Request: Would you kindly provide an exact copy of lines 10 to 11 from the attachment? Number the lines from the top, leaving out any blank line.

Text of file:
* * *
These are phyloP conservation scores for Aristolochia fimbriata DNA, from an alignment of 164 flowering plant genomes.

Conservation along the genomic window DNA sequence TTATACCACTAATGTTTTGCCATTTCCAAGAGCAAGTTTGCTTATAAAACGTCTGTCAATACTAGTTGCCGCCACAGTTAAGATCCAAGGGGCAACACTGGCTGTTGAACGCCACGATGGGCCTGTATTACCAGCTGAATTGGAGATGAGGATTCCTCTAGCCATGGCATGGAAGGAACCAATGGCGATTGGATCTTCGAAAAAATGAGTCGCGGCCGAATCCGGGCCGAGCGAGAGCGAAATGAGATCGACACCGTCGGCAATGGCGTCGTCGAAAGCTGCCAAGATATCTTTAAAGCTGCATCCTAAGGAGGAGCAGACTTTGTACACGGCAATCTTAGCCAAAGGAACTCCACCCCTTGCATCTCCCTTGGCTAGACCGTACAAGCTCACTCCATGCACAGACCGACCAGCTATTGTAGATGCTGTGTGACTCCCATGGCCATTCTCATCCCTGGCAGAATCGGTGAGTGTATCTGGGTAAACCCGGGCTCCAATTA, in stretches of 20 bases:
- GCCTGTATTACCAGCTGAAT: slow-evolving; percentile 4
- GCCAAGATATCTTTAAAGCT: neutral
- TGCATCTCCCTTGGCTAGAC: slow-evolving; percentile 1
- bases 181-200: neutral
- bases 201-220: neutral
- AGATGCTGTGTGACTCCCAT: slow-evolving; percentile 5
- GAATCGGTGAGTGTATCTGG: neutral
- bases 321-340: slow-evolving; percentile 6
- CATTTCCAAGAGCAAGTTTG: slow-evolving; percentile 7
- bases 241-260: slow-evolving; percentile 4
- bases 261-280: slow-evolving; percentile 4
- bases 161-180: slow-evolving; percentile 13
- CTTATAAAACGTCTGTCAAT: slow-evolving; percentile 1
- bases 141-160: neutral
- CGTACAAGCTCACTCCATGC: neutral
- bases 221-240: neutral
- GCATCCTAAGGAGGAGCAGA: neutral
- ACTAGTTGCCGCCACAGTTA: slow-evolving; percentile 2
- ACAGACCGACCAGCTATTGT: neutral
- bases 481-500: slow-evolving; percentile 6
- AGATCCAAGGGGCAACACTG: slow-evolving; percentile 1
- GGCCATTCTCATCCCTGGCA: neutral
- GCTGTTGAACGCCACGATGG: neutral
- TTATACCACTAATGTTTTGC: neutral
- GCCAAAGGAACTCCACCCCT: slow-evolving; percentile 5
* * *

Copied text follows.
- bases 321-340: slow-evolving; percentile 6
- CATTTCCAAGAGCAAGTTTG: slow-evolving; percentile 7